Three Days in Northern Piedmont
John Hagarty is an author for DW&S Magazine that blends Virginia history and his love for craft beverages and food. Looking around the site, you will find his stories on the history of Virginia wine, beer, spirits and even the history of Virginia taverns and pubs. For this edition, John tells us about Virginia’s Northern Piedmont. Sit back and read about a long Summer weekend with John in a favorite region of Virginia. Once again, he blends Virginia history and the Commonwealth’s food and beverage culture. Enjoy…
Magical might best describe Virginia.
Arguably no state possesses a more graceful landscape and rich, storied past. The Commonwealth is a cornucopia of life’s finer pleasures.
When traveling countries as divergent as British Columbia and Ireland, my wife and I have encountered comments from the locals such as, “You’re from Virginia? It’s so beautiful there!”
How did they know? Everyone does.
The Blue Ridge Mountains. The Shenandoah Valley. The Chesapeake Bay. The Piedmont region. The landscape is legendary.
The beauty of the Northern Piedmont springs from its rolling, lush landscapes, dense forests, open farmland, and sparkling streams. All backdropped by the famed Blue Ridge.
A Visit to Fauquier and Rappahannock Counties
This is the region we call home. Specifically, it encompasses Fauquier and Rappahannock counties. To highlight its popularity over 1.5 million motorists visit the Shenandoah National Park each year.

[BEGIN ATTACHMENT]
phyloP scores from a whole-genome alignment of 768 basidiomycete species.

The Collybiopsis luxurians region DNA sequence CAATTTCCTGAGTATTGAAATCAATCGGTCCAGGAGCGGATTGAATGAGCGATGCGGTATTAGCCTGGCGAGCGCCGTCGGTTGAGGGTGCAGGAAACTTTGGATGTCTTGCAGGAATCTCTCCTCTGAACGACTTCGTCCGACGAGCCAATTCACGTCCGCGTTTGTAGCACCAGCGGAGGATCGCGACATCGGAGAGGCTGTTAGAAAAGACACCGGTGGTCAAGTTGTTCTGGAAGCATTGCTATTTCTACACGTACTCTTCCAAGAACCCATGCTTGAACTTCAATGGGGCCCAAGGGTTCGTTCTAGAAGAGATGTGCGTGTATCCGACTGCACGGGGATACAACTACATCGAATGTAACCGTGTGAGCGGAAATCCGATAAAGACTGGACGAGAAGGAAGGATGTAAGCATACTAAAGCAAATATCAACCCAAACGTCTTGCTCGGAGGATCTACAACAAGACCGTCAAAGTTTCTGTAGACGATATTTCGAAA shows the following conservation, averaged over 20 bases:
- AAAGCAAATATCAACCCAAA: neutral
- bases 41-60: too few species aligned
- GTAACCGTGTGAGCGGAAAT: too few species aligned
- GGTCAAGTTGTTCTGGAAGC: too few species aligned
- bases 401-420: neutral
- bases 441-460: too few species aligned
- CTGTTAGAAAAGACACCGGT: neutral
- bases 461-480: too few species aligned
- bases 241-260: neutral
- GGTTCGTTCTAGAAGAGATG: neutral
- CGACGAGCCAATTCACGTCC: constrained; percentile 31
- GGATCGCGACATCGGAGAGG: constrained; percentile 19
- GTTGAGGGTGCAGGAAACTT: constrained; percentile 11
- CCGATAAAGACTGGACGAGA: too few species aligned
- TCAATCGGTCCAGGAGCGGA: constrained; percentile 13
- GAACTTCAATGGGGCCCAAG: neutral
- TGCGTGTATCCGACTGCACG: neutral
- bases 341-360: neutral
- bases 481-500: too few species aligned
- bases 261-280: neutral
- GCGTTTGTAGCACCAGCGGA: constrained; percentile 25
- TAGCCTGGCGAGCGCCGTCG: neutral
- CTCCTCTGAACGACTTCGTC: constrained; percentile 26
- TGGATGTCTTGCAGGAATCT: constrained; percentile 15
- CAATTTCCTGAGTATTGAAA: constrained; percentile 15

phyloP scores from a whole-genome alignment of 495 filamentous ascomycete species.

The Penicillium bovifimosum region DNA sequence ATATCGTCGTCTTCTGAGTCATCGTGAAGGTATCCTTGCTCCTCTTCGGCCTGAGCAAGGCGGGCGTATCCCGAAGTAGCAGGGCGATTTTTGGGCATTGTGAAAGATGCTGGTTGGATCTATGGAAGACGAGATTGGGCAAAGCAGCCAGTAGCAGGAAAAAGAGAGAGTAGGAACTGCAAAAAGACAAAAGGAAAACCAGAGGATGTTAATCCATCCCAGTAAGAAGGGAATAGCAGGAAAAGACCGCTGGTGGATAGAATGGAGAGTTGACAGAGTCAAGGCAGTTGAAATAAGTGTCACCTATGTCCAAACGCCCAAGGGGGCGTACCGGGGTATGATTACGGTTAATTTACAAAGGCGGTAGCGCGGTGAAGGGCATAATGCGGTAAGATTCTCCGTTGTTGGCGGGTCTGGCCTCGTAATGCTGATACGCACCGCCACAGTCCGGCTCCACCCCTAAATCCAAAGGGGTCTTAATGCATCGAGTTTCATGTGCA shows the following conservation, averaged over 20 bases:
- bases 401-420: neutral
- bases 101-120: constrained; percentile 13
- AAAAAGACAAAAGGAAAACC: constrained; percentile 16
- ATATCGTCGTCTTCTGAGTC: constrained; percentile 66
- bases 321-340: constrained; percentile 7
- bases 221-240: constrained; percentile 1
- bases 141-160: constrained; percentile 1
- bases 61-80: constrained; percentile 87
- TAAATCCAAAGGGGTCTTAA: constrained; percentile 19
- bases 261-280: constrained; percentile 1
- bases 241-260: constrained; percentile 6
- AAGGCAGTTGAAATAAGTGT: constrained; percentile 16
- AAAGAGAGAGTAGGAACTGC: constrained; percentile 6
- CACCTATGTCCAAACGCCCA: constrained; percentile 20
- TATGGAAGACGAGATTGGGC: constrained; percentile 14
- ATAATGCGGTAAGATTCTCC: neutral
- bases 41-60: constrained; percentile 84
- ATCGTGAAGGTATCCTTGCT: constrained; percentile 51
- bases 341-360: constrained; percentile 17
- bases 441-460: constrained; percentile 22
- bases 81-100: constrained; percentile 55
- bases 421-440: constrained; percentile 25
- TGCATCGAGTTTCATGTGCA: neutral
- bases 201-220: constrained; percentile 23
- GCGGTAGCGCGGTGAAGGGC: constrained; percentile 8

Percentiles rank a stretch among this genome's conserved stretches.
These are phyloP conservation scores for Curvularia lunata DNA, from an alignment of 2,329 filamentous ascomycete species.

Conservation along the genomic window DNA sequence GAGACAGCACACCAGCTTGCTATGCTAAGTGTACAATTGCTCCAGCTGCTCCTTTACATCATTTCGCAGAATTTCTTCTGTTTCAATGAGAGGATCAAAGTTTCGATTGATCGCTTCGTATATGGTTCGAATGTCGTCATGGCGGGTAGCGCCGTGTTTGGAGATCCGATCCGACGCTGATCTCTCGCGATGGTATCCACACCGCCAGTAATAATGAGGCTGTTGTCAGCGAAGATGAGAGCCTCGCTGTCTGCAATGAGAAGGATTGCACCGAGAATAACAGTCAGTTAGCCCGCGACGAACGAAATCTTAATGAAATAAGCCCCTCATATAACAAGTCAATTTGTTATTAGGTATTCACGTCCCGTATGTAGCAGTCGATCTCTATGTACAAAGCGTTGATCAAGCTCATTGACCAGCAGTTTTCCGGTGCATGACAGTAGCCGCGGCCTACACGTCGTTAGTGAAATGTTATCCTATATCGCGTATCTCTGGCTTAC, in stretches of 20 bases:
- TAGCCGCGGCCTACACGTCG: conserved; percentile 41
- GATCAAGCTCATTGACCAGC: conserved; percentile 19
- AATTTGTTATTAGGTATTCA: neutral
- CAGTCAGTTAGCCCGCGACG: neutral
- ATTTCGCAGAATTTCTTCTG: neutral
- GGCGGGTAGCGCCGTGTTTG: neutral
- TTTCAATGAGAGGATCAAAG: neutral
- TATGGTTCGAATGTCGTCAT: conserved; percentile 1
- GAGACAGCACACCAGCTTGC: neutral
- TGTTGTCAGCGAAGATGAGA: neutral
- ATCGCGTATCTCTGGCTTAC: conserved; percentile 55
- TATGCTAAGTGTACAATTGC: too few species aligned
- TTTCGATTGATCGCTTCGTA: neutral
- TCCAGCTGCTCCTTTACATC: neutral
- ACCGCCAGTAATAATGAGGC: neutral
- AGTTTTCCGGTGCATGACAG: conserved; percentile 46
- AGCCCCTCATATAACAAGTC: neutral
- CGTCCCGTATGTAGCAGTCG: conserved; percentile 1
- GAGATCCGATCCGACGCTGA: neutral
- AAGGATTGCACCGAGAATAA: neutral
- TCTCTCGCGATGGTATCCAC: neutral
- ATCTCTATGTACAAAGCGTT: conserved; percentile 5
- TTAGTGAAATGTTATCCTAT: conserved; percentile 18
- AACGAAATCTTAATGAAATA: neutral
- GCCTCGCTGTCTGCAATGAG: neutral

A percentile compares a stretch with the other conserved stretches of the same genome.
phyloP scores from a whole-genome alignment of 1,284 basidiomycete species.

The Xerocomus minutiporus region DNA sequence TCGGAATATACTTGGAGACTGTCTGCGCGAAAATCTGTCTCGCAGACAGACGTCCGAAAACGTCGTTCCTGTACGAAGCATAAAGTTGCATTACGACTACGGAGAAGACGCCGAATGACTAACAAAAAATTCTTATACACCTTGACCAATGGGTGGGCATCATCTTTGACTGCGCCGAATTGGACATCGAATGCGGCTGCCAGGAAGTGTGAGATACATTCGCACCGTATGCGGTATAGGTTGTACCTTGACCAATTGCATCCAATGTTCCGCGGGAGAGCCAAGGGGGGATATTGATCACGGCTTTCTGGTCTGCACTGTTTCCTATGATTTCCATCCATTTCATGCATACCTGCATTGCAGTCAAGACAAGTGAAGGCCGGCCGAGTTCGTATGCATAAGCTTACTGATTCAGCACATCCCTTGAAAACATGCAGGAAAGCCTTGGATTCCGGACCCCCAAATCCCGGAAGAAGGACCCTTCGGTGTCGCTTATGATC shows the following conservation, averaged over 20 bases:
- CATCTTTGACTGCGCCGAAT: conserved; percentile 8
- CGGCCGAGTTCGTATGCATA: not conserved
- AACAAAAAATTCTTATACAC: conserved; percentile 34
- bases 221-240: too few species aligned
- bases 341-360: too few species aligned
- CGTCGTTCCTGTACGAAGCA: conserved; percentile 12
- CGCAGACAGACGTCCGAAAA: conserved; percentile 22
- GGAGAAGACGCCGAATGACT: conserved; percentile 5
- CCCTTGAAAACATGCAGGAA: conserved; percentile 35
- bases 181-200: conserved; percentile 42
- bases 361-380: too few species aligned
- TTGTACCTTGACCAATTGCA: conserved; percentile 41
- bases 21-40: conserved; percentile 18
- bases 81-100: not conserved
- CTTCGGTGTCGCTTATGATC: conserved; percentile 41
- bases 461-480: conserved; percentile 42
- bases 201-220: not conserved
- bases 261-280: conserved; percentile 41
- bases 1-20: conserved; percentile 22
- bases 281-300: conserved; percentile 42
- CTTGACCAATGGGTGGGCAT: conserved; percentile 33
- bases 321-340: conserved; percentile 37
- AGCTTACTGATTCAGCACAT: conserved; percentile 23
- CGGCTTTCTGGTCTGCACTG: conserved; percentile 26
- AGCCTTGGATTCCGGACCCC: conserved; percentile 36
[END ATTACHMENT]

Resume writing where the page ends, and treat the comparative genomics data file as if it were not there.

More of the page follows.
But there is so much more to see than just the sweeping views from Skyline Drive. Join us as we take a three-day tour of select lodging, restaurants, historical venues, shops, social lubricant establishments and more.
Let’s create some memories.
From whatever direction you enter Fauquier County you will intuitively know relaxation awaits. For starters, there are 26 wineries, four breweries and two meaderies scattered over its 651 square miles.
But the libation cornucopia must wait until later in the day. Our first stop is the county seat, Warrenton.
The historical area on Main Street is where we’ll head first. Specifically, the Old Jail.
The original four-cell jail was built in 1808 and converted into a house for the jailer when a larger hoosegow was built to the rear of it in 1823. As you enter the jail the “warden” or more accurately, docent, will give you a brief overview of the building’s history then set you off for a self-guided tour of the two-story structure.
What you will experience is one of the most well-preserved old jails in the state. To roam the second floor and see prisoner cells as they existed in the past will reinforce why breaking bad in the good old days came with a high price tag; cramped discomfort.